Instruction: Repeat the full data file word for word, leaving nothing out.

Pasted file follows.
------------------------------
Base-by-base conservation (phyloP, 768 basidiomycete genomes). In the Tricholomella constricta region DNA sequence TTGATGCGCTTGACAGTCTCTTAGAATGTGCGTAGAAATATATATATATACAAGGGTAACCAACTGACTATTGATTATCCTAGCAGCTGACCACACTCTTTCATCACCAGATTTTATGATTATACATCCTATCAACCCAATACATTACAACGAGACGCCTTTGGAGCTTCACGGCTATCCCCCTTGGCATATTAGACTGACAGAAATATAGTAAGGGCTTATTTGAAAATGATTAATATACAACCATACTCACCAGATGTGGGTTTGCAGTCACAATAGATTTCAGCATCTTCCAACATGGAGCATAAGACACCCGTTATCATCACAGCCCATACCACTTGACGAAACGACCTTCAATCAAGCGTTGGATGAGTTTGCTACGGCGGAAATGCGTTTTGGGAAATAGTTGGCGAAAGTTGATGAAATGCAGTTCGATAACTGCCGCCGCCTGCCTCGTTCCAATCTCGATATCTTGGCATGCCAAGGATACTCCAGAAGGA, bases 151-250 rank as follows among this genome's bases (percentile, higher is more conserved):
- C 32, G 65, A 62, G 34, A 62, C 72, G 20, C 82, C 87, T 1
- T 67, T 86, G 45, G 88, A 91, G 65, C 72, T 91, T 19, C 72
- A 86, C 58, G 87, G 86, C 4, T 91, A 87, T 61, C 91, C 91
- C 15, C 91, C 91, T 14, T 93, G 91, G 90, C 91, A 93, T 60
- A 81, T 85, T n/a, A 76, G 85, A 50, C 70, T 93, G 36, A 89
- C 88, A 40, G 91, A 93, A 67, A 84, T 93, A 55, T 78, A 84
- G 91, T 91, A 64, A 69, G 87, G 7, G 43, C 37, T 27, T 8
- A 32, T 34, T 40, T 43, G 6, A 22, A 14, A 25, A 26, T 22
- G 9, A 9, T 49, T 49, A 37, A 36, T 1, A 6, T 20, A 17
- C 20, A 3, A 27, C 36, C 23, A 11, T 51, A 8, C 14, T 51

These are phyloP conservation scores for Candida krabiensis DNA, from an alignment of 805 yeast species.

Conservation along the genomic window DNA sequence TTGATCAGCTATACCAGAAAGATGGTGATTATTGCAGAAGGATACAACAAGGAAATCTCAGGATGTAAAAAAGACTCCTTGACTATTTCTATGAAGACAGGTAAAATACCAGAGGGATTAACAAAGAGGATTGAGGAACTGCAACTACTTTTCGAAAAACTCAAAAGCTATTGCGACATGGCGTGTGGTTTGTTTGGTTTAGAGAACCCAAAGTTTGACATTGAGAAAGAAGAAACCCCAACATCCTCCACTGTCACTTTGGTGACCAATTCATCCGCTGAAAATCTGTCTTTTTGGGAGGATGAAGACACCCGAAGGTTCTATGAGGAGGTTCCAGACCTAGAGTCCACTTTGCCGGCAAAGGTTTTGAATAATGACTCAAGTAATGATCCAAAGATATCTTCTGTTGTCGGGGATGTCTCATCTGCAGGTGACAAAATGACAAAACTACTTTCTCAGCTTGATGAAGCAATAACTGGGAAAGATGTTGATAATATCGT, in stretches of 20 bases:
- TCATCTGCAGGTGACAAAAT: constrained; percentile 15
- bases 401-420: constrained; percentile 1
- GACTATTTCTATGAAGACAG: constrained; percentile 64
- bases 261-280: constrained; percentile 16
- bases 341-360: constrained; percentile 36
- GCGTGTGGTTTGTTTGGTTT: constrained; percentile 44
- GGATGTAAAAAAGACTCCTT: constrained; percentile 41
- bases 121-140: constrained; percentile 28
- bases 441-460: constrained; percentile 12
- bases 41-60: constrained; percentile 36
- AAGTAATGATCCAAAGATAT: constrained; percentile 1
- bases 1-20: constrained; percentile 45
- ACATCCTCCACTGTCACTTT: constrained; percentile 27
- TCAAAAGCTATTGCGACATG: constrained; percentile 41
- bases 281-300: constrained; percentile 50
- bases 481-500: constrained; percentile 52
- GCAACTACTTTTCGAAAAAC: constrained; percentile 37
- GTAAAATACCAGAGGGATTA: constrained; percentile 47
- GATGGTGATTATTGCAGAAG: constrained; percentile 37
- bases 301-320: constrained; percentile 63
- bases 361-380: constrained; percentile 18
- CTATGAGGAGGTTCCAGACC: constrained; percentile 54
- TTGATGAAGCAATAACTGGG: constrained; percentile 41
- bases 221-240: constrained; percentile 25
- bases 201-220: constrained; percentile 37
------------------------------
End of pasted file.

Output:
Base-by-base conservation (phyloP, 768 basidiomycete genomes). In the Tricholomella constricta region DNA sequence TTGATGCGCTTGACAGTCTCTTAGAATGTGCGTAGAAATATATATATATACAAGGGTAACCAACTGACTATTGATTATCCTAGCAGCTGACCACACTCTTTCATCACCAGATTTTATGATTATACATCCTATCAACCCAATACATTACAACGAGACGCCTTTGGAGCTTCACGGCTATCCCCCTTGGCATATTAGACTGACAGAAATATAGTAAGGGCTTATTTGAAAATGATTAATATACAACCATACTCACCAGATGTGGGTTTGCAGTCACAATAGATTTCAGCATCTTCCAACATGGAGCATAAGACACCCGTTATCATCACAGCCCATACCACTTGACGAAACGACCTTCAATCAAGCGTTGGATGAGTTTGCTACGGCGGAAATGCGTTTTGGGAAATAGTTGGCGAAAGTTGATGAAATGCAGTTCGATAACTGCCGCCGCCTGCCTCGTTCCAATCTCGATATCTTGGCATGCCAAGGATACTCCAGAAGGA, bases 151-250 rank as follows among this genome's bases (percentile, higher is more conserved):
- C 32, G 65, A 62, G 34, A 62, C 72, G 20, C 82, C 87, T 1
- T 67, T 86, G 45, G 88, A 91, G 65, C 72, T 91, T 19, C 72
- A 86, C 58, G 87, G 86, C 4, T 91, A 87, T 61, C 91, C 91
- C 15, C 91, C 91, T 14, T 93, G 91, G 90, C 91, A 93, T 60
- A 81, T 85, T n/a, A 76, G 85, A 50, C 70, T 93, G 36, A 89
- C 88, A 40, G 91, A 93, A 67, A 84, T 93, A 55, T 78, A 84
- G 91, T 91, A 64, A 69, G 87, G 7, G 43, C 37, T 27, T 8
- A 32, T 34, T 40, T 43, G 6, A 22, A 14, A 25, A 26, T 22
- G 9, A 9, T 49, T 49, A 37, A 36, T 1, A 6, T 20, A 17
- C 20, A 3, A 27, C 36, C 23, A 11, T 51, A 8, C 14, T 51

These are phyloP conservation scores for Candida krabiensis DNA, from an alignment of 805 yeast species.

Conservation along the genomic window DNA sequence TTGATCAGCTATACCAGAAAGATGGTGATTATTGCAGAAGGATACAACAAGGAAATCTCAGGATGTAAAAAAGACTCCTTGACTATTTCTATGAAGACAGGTAAAATACCAGAGGGATTAACAAAGAGGATTGAGGAACTGCAACTACTTTTCGAAAAACTCAAAAGCTATTGCGACATGGCGTGTGGTTTGTTTGGTTTAGAGAACCCAAAGTTTGACATTGAGAAAGAAGAAACCCCAACATCCTCCACTGTCACTTTGGTGACCAATTCATCCGCTGAAAATCTGTCTTTTTGGGAGGATGAAGACACCCGAAGGTTCTATGAGGAGGTTCCAGACCTAGAGTCCACTTTGCCGGCAAAGGTTTTGAATAATGACTCAAGTAATGATCCAAAGATATCTTCTGTTGTCGGGGATGTCTCATCTGCAGGTGACAAAATGACAAAACTACTTTCTCAGCTTGATGAAGCAATAACTGGGAAAGATGTTGATAATATCGT, in stretches of 20 bases:
- TCATCTGCAGGTGACAAAAT: constrained; percentile 15
- bases 401-420: constrained; percentile 1
- GACTATTTCTATGAAGACAG: constrained; percentile 64
- bases 261-280: constrained; percentile 16
- bases 341-360: constrained; percentile 36
- GCGTGTGGTTTGTTTGGTTT: constrained; percentile 44
- GGATGTAAAAAAGACTCCTT: constrained; percentile 41
- bases 121-140: constrained; percentile 28
- bases 441-460: constrained; percentile 12
- bases 41-60: constrained; percentile 36
- AAGTAATGATCCAAAGATAT: constrained; percentile 1
- bases 1-20: constrained; percentile 45
- ACATCCTCCACTGTCACTTT: constrained; percentile 27
- TCAAAAGCTATTGCGACATG: constrained; percentile 41
- bases 281-300: constrained; percentile 50
- bases 481-500: constrained; percentile 52
- GCAACTACTTTTCGAAAAAC: constrained; percentile 37
- GTAAAATACCAGAGGGATTA: constrained; percentile 47
- GATGGTGATTATTGCAGAAG: constrained; percentile 37
- bases 301-320: constrained; percentile 63
- bases 361-380: constrained; percentile 18
- CTATGAGGAGGTTCCAGACC: constrained; percentile 54
- TTGATGAAGCAATAACTGGG: constrained; percentile 41
- bases 221-240: constrained; percentile 25
- bases 201-220: constrained; percentile 37